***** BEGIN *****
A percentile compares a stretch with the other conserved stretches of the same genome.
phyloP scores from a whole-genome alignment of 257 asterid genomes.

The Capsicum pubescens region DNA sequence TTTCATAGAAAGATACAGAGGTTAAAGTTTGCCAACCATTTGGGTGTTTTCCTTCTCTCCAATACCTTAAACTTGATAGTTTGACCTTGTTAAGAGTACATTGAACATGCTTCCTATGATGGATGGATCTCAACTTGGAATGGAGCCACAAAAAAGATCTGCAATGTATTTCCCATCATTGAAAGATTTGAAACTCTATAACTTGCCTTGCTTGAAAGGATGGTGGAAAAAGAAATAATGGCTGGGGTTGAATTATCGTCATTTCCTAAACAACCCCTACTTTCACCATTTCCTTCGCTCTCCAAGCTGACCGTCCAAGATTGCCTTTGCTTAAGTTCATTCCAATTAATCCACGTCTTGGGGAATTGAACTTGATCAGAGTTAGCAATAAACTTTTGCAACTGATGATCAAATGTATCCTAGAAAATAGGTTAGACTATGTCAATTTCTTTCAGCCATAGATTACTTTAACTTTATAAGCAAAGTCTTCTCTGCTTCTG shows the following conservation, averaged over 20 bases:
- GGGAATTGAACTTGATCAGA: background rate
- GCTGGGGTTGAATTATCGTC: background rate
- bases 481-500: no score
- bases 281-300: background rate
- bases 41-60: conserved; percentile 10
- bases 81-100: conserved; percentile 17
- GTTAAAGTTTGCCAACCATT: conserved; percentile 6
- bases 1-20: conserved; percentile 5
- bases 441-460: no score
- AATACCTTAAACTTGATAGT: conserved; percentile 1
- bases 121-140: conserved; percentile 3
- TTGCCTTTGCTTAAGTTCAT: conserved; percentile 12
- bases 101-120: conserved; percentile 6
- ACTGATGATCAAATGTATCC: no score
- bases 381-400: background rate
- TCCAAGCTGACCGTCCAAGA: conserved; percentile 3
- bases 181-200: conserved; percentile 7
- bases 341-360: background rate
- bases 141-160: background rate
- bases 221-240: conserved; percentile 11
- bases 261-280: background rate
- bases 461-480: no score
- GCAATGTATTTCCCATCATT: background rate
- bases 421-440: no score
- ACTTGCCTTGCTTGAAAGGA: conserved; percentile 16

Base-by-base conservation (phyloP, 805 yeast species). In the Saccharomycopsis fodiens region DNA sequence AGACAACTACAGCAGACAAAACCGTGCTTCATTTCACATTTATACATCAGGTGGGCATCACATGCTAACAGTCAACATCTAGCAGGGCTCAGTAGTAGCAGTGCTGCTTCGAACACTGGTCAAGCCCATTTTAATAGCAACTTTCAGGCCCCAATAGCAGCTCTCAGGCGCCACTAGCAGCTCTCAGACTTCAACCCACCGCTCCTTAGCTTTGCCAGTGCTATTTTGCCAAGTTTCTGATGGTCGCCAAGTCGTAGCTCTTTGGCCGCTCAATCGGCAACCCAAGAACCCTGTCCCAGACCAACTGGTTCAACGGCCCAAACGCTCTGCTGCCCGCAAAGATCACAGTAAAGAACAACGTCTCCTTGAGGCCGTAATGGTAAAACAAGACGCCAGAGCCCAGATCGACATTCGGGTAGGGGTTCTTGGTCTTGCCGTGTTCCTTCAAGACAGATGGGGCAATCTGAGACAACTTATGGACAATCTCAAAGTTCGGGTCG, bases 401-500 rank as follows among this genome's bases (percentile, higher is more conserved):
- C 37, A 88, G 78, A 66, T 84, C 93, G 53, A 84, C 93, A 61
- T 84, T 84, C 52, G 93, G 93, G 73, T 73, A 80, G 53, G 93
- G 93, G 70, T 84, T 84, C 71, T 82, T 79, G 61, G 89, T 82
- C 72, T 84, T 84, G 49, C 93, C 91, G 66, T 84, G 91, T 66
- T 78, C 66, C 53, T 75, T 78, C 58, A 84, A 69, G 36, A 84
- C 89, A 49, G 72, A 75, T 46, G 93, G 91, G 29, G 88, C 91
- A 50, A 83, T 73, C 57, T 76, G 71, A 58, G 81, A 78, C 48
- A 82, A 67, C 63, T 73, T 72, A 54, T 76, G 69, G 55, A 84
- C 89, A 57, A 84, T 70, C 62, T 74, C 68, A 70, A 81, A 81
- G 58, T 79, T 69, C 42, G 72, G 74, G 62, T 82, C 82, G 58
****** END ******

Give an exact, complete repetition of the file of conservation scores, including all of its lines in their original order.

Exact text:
A percentile compares a stretch with the other conserved stretches of the same genome.
phyloP scores from a whole-genome alignment of 257 asterid genomes.

The Capsicum pubescens region DNA sequence TTTCATAGAAAGATACAGAGGTTAAAGTTTGCCAACCATTTGGGTGTTTTCCTTCTCTCCAATACCTTAAACTTGATAGTTTGACCTTGTTAAGAGTACATTGAACATGCTTCCTATGATGGATGGATCTCAACTTGGAATGGAGCCACAAAAAAGATCTGCAATGTATTTCCCATCATTGAAAGATTTGAAACTCTATAACTTGCCTTGCTTGAAAGGATGGTGGAAAAAGAAATAATGGCTGGGGTTGAATTATCGTCATTTCCTAAACAACCCCTACTTTCACCATTTCCTTCGCTCTCCAAGCTGACCGTCCAAGATTGCCTTTGCTTAAGTTCATTCCAATTAATCCACGTCTTGGGGAATTGAACTTGATCAGAGTTAGCAATAAACTTTTGCAACTGATGATCAAATGTATCCTAGAAAATAGGTTAGACTATGTCAATTTCTTTCAGCCATAGATTACTTTAACTTTATAAGCAAAGTCTTCTCTGCTTCTG shows the following conservation, averaged over 20 bases:
- GGGAATTGAACTTGATCAGA: background rate
- GCTGGGGTTGAATTATCGTC: background rate
- bases 481-500: no score
- bases 281-300: background rate
- bases 41-60: conserved; percentile 10
- bases 81-100: conserved; percentile 17
- GTTAAAGTTTGCCAACCATT: conserved; percentile 6
- bases 1-20: conserved; percentile 5
- bases 441-460: no score
- AATACCTTAAACTTGATAGT: conserved; percentile 1
- bases 121-140: conserved; percentile 3
- TTGCCTTTGCTTAAGTTCAT: conserved; percentile 12
- bases 101-120: conserved; percentile 6
- ACTGATGATCAAATGTATCC: no score
- bases 381-400: background rate
- TCCAAGCTGACCGTCCAAGA: conserved; percentile 3
- bases 181-200: conserved; percentile 7
- bases 341-360: background rate
- bases 141-160: background rate
- bases 221-240: conserved; percentile 11
- bases 261-280: background rate
- bases 461-480: no score
- GCAATGTATTTCCCATCATT: background rate
- bases 421-440: no score
- ACTTGCCTTGCTTGAAAGGA: conserved; percentile 16

Base-by-base conservation (phyloP, 805 yeast species). In the Saccharomycopsis fodiens region DNA sequence AGACAACTACAGCAGACAAAACCGTGCTTCATTTCACATTTATACATCAGGTGGGCATCACATGCTAACAGTCAACATCTAGCAGGGCTCAGTAGTAGCAGTGCTGCTTCGAACACTGGTCAAGCCCATTTTAATAGCAACTTTCAGGCCCCAATAGCAGCTCTCAGGCGCCACTAGCAGCTCTCAGACTTCAACCCACCGCTCCTTAGCTTTGCCAGTGCTATTTTGCCAAGTTTCTGATGGTCGCCAAGTCGTAGCTCTTTGGCCGCTCAATCGGCAACCCAAGAACCCTGTCCCAGACCAACTGGTTCAACGGCCCAAACGCTCTGCTGCCCGCAAAGATCACAGTAAAGAACAACGTCTCCTTGAGGCCGTAATGGTAAAACAAGACGCCAGAGCCCAGATCGACATTCGGGTAGGGGTTCTTGGTCTTGCCGTGTTCCTTCAAGACAGATGGGGCAATCTGAGACAACTTATGGACAATCTCAAAGTTCGGGTCG, bases 401-500 rank as follows among this genome's bases (percentile, higher is more conserved):
- C 37, A 88, G 78, A 66, T 84, C 93, G 53, A 84, C 93, A 61
- T 84, T 84, C 52, G 93, G 93, G 73, T 73, A 80, G 53, G 93
- G 93, G 70, T 84, T 84, C 71, T 82, T 79, G 61, G 89, T 82
- C 72, T 84, T 84, G 49, C 93, C 91, G 66, T 84, G 91, T 66
- T 78, C 66, C 53, T 75, T 78, C 58, A 84, A 69, G 36, A 84
- C 89, A 49, G 72, A 75, T 46, G 93, G 91, G 29, G 88, C 91
- A 50, A 83, T 73, C 57, T 76, G 71, A 58, G 81, A 78, C 48
- A 82, A 67, C 63, T 73, T 72, A 54, T 76, G 69, G 55, A 84
- C 89, A 57, A 84, T 70, C 62, T 74, C 68, A 70, A 81, A 81
- G 58, T 79, T 69, C 42, G 72, G 74, G 62, T 82, C 82, G 58